Two thousand twelve saw a lot of great new developments in the reef and marine aquarium hobby, and we were graced with an especially good twelve months of awesome rare fish. This year saw some uber rare species become available to those who could afford them, and for the rest of us we at least got to see some really great new pictures os maybe even saw them at the LFS. Additionally, a couple virtually unknown species of reef fish saw some degree of exposure and a ubiquitous species was developed into the first domestic strain for this big family of reef fish.
Panda Banggai Cardinalfish – As much alarmist press as we have had to read about the endangered/invasive banggai cardinalfish, we almost lost our cool when we learned that there was a new, domestic strain of Pterapogon kauderni with a half black pattern. Called the “Panda Banggai”, we got our first look at this exciting new strain at InterZoo in Germany. Although the Panda Banggai strain has yet to enter the global aquarium market in any kind of decent numbers, when they do we expect to see breeders developing these into a myriad of new strains, and we personally can’t wait to see a “starry night” banggai which is all black with white spots all over.
Centropyge narcosis – The little yellow fish with a black spot known as the Narcosis Angelfish is a very special species of reef fish that lives in very deep water. Where the Narcosis occurs, you can also often find the holy grail peppermint angelfish and this year we even discovered a video of the two species living in the same habitat. A few specimens of the famed Narcosis angelfish made their way to Japan but thanks to Quality Marine we saw at least one of these uber rare angelfish make it to the United States and is now a proud resident of Texas.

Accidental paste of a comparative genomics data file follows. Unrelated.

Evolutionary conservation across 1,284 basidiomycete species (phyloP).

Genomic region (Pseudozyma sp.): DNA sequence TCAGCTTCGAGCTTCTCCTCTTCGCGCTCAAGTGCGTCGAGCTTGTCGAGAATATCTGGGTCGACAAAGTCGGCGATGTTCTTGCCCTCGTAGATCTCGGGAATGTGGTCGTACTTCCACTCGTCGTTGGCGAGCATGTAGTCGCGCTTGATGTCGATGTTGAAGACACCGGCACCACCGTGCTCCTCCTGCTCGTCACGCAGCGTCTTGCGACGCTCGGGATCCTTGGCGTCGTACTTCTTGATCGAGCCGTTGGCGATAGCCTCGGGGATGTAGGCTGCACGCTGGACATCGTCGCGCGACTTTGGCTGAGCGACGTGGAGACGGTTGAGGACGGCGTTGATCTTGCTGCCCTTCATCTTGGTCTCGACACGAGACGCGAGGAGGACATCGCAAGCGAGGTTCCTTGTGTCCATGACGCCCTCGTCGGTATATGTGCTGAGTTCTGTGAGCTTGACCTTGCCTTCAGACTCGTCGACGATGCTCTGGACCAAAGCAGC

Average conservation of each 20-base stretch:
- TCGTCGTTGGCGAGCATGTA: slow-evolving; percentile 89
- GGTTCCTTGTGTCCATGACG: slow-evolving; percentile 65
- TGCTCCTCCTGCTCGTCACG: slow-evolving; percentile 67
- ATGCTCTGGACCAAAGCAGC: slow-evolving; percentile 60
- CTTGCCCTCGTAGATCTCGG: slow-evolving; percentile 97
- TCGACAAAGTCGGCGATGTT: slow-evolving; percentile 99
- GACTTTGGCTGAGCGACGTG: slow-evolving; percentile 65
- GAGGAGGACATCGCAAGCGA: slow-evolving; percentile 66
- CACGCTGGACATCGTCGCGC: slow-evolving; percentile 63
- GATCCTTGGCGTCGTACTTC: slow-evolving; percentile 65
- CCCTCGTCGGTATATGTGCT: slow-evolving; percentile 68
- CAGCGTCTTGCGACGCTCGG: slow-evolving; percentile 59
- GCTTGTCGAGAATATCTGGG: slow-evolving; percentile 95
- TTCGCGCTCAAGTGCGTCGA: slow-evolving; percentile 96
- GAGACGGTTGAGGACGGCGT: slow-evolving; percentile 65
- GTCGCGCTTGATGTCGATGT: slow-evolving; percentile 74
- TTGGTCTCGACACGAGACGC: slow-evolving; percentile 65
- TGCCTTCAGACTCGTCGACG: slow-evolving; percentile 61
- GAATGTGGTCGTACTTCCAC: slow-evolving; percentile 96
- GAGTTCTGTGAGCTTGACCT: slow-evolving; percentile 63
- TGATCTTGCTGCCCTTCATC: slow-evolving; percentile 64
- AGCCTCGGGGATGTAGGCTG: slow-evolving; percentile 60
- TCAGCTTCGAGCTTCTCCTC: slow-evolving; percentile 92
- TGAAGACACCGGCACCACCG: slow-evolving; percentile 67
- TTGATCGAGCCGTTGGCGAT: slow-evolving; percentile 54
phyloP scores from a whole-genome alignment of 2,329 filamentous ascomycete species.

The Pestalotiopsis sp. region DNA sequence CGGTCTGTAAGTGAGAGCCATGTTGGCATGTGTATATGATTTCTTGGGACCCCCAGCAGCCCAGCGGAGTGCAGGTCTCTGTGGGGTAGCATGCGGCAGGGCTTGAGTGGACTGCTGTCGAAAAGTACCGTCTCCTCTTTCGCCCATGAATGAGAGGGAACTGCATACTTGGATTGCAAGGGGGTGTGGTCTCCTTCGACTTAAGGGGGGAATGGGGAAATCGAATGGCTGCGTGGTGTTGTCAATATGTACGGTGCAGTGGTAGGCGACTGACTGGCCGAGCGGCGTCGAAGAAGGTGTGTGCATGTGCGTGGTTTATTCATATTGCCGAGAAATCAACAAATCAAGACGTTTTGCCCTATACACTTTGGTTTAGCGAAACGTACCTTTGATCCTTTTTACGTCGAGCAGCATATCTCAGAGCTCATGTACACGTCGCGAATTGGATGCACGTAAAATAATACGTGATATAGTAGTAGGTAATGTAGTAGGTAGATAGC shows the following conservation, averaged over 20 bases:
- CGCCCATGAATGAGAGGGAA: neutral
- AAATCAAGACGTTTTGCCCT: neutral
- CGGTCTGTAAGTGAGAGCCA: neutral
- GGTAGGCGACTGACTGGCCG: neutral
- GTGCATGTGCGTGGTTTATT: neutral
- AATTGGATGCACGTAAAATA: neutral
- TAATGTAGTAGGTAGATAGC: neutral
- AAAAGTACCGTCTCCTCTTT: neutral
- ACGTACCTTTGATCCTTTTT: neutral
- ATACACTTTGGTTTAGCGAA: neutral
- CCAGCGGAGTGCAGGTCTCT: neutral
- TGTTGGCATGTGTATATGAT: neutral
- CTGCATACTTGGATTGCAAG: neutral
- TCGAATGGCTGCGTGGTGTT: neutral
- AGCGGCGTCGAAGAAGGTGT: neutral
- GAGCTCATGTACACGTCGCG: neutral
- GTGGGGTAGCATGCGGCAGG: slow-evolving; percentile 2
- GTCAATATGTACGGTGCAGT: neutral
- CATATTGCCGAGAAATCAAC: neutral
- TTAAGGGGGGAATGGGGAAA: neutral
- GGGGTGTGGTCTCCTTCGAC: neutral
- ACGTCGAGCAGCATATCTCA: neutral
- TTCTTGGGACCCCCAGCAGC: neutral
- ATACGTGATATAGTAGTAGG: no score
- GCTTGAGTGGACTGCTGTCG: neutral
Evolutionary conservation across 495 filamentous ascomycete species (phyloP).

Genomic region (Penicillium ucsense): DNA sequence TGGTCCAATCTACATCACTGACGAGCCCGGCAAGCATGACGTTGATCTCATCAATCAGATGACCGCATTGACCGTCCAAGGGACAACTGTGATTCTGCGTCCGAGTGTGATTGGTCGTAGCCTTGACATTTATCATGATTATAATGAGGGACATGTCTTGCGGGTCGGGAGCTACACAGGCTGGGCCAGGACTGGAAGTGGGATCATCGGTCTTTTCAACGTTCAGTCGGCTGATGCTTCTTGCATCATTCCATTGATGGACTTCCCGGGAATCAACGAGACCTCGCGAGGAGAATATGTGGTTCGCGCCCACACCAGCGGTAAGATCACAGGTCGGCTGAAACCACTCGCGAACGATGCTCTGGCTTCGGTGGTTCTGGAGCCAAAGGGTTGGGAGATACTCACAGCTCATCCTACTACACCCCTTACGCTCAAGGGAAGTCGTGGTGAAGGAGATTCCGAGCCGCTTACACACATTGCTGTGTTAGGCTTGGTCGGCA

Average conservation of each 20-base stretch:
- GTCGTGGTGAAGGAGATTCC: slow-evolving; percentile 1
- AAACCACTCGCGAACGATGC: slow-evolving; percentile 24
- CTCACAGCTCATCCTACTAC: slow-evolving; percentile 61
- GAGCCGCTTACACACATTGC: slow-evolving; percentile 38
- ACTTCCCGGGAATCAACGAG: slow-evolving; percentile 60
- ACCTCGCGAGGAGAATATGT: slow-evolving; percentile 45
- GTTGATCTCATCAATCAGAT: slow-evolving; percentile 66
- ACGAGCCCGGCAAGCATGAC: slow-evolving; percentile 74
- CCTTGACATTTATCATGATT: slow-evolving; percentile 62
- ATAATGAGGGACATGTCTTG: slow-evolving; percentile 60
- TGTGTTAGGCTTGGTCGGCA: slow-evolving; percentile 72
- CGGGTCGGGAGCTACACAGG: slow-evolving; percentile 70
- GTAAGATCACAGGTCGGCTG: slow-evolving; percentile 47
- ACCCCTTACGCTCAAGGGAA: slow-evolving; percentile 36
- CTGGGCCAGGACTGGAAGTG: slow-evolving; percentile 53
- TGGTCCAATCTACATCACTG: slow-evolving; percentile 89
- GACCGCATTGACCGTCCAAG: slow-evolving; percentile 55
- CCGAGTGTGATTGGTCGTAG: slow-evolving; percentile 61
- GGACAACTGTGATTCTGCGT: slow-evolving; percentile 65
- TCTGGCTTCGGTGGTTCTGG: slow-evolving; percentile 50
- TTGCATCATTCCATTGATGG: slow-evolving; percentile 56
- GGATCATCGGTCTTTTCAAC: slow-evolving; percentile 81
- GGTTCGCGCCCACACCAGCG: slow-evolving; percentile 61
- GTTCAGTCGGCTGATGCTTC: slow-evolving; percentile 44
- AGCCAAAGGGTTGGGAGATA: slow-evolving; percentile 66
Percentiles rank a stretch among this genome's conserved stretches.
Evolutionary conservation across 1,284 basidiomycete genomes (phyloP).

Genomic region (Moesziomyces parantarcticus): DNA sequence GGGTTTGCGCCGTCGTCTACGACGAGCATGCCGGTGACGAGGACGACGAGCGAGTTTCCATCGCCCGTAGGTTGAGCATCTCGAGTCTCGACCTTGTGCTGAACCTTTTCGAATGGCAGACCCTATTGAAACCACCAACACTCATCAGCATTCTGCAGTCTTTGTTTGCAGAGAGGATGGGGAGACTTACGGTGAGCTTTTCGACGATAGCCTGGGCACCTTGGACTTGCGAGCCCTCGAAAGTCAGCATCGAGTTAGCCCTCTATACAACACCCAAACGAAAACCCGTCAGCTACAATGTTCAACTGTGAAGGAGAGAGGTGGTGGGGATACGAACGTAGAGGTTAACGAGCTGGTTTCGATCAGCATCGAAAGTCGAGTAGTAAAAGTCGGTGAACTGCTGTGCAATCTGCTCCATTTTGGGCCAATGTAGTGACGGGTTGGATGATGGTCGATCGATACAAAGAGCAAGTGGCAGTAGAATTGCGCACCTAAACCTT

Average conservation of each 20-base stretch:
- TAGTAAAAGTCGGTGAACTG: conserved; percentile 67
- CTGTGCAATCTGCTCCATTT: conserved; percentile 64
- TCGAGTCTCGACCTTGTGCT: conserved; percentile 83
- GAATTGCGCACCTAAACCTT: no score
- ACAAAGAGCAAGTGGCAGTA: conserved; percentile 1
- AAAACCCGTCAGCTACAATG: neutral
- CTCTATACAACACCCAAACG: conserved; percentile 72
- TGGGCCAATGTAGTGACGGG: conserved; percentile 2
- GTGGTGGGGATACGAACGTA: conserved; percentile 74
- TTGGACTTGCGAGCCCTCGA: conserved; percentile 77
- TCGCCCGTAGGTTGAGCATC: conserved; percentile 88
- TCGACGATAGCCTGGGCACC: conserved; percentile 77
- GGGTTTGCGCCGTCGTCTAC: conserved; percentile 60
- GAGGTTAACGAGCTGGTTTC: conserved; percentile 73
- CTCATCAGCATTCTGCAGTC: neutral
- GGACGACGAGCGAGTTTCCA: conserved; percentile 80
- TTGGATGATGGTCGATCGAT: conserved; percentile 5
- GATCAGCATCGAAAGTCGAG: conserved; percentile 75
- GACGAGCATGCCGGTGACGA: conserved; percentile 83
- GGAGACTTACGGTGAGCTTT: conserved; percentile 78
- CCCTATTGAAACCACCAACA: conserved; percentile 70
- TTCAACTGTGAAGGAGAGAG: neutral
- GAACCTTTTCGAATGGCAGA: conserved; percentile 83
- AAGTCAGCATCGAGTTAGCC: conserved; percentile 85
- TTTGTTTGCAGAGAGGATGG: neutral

Tattoo Jawfish – The Tattoo Jawfish, Opistognathus decorus, was a huge surprise deepwater treasure brought up from the depths of Japan by the superstar collectors of Deep Sea Challengers. Using a submersible DSC collected a single tattoo jawfish, which we had no idea even existed. This fish will probably never make it to mainstream aquarium channels, not even specialist rare fish dealers, but if we keep it in the headlines hopefully we can sustain the awareness for the tattoo jawfish and increase the likelihood that we see it in greater numbers in the future.
Plectranthias pelicieri – Ahhh, the ultimate basslet/perchlet has been revered for many years, always out of reach for Western rare fish afficionados but this was a golden year for Plectranthias pelicieri. Thanks to new collections in New Caledonia, Quality Marine has been able to sustain imports of Plectranthias pellicieri in small but consistent quantities to ensure that this small piscine treasure is reasonably available. The Pelicier’s Plectranthias is still a pricey fish but not completely out of reach, you might be lucky enough to see a live fish at your LFS. We thinks there’s still one at Old Town Aquarium in Chicago right now.
Dr. Seuss Fish – Without a doubt the unmistakable Dr. Seuss Fish is the hottest most, exciting fish in the aquarium trade this year. Long relegated to ‘bookfish’ status for many years since it was described, when this fish was collected the stratospherically priced specimens always made their way to Japan. This year saw the collection of perhaps about a dozen individuals of Belonoperca pylei, more than enough to satisfy global demand and leading to a handful of specimens making their way to the U.S. We saw our first Dr. Seuss Fish in person this year at House of Fins and we can tell you, neigh assure you that this fish is every bit the looker in person as it is in pictures.
Bonus – West Australian Dragonet – The wild card rare reef fish of 2012 is a lone little Synchiropus occidentalis that was collected in Western Australia. The mandarin goby and target mandarin goby (Synchiropus splendidus and S. picturatus) are some of the most well known and beloved little fishies in the aquarium trade, so it’s a wonder why the West Australian species is virtually unknown, with only a handful of pictures of living specimens known. Like the tattoo jawfish we hope that increased awareness will increase the sightings of this incredibly beautiful little fish, and at least it doesn’t live at bone-crushing depths so West Australians should be on the lookout!